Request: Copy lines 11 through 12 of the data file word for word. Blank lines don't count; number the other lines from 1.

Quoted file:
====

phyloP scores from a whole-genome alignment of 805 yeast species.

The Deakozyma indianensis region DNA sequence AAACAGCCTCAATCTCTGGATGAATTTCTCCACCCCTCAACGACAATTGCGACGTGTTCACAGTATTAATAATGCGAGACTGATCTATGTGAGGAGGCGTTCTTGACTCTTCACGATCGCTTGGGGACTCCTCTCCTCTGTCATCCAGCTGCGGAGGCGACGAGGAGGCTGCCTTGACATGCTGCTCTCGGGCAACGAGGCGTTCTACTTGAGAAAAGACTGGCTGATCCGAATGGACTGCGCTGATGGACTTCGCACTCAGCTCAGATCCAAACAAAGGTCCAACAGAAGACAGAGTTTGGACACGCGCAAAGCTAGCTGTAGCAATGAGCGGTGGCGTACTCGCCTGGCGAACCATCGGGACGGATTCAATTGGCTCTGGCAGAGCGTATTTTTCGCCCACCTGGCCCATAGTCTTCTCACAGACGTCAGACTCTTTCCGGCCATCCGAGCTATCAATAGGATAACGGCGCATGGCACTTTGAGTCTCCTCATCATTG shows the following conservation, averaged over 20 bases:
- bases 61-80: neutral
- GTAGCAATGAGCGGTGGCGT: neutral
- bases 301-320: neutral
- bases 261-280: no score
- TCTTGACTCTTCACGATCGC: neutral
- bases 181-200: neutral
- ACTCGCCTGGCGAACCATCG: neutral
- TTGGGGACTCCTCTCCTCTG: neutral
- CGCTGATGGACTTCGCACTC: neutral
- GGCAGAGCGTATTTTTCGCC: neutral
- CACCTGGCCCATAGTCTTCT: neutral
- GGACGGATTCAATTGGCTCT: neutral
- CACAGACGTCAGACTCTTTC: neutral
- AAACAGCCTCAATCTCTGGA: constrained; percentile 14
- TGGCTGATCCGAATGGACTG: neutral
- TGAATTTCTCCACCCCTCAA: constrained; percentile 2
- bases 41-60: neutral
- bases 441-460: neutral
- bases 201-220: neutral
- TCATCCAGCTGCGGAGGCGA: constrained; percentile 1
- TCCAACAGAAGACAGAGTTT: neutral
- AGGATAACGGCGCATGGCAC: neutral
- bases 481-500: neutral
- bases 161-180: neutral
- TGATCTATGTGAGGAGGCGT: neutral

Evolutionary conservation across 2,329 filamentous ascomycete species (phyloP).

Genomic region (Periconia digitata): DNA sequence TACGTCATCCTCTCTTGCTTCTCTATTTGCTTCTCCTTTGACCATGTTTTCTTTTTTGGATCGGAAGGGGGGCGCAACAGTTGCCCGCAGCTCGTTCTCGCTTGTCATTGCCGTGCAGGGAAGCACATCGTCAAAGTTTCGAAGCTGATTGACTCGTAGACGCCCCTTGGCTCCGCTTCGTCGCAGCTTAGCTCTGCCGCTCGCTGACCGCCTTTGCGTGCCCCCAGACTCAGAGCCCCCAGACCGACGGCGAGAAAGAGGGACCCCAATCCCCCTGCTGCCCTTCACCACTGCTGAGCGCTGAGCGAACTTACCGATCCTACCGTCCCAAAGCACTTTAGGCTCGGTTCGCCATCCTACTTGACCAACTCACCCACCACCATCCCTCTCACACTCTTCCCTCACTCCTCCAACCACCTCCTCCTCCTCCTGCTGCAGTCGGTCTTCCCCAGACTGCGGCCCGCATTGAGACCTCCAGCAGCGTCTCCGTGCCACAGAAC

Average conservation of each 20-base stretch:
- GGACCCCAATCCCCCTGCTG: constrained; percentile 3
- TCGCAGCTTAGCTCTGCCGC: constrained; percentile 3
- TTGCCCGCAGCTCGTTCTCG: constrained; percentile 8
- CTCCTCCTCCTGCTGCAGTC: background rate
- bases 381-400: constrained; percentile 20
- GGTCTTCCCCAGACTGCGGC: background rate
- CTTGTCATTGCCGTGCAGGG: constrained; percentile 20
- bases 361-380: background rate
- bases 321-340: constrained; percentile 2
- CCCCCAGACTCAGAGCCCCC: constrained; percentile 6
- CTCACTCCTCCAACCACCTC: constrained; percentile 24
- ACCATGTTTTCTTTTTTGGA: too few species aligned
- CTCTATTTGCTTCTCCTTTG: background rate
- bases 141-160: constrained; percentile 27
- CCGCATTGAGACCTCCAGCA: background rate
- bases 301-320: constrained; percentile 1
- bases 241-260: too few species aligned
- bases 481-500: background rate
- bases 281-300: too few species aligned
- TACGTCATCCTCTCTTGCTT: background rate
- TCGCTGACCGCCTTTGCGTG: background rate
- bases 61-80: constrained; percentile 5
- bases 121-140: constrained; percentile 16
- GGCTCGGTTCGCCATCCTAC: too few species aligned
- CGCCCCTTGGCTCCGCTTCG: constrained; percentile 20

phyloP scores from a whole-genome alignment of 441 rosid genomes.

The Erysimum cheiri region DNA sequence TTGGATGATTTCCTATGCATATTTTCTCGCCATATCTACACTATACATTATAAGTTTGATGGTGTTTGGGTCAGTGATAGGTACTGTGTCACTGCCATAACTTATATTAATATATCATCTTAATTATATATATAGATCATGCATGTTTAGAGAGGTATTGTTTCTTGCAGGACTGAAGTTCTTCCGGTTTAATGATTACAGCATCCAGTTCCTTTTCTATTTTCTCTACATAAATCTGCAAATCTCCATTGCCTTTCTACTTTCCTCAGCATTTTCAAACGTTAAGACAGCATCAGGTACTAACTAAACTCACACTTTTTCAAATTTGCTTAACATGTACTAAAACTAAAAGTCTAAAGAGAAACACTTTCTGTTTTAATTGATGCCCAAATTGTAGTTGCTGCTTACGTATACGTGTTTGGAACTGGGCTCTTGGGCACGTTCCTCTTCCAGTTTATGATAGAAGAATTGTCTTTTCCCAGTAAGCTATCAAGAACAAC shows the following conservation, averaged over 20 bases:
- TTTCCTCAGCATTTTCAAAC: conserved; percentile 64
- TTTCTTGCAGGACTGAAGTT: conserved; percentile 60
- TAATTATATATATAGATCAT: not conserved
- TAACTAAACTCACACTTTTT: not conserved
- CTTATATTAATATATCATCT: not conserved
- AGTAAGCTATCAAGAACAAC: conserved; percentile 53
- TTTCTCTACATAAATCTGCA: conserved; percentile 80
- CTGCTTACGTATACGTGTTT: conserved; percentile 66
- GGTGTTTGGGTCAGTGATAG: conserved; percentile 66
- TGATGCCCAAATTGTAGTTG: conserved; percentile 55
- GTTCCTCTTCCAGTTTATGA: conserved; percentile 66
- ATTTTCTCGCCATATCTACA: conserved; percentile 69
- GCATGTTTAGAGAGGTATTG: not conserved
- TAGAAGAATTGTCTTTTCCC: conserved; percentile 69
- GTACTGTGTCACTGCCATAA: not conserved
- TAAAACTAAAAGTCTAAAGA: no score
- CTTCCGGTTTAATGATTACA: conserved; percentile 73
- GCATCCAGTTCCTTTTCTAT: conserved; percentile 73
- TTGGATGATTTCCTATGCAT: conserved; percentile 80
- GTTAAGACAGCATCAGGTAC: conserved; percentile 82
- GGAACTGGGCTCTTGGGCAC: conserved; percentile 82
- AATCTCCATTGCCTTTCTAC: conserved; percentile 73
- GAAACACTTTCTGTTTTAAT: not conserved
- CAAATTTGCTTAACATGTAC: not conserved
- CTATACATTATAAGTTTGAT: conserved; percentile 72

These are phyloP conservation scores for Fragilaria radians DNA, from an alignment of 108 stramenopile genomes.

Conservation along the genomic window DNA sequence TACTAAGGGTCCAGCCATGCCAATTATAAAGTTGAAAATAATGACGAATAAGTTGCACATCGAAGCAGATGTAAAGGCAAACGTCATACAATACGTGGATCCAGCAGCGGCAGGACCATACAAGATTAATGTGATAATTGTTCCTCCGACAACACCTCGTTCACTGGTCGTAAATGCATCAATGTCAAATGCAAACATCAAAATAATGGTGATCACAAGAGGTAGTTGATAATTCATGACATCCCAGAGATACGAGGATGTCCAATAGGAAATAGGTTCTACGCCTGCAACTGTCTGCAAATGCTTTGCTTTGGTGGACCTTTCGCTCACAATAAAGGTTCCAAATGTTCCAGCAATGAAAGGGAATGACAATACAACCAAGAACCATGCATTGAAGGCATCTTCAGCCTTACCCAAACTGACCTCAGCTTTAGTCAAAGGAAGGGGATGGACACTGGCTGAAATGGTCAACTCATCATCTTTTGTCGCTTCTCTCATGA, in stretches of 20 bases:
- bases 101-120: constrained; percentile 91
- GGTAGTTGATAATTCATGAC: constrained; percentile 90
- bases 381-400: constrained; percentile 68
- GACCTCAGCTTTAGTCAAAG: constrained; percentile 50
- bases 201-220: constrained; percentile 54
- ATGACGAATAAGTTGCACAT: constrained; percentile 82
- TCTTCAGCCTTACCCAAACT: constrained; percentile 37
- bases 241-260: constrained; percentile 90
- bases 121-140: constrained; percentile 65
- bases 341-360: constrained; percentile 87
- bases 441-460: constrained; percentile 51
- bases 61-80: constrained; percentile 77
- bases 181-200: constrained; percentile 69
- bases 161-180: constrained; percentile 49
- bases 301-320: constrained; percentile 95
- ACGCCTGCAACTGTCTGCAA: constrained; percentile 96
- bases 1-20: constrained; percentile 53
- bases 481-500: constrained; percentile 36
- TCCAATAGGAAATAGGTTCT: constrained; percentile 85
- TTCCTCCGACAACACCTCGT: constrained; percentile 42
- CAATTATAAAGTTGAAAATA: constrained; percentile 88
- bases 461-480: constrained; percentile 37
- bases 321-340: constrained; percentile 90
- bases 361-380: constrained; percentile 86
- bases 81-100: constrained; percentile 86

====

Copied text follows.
- CGCTGATGGACTTCGCACTC: neutral
- GGCAGAGCGTATTTTTCGCC: neutral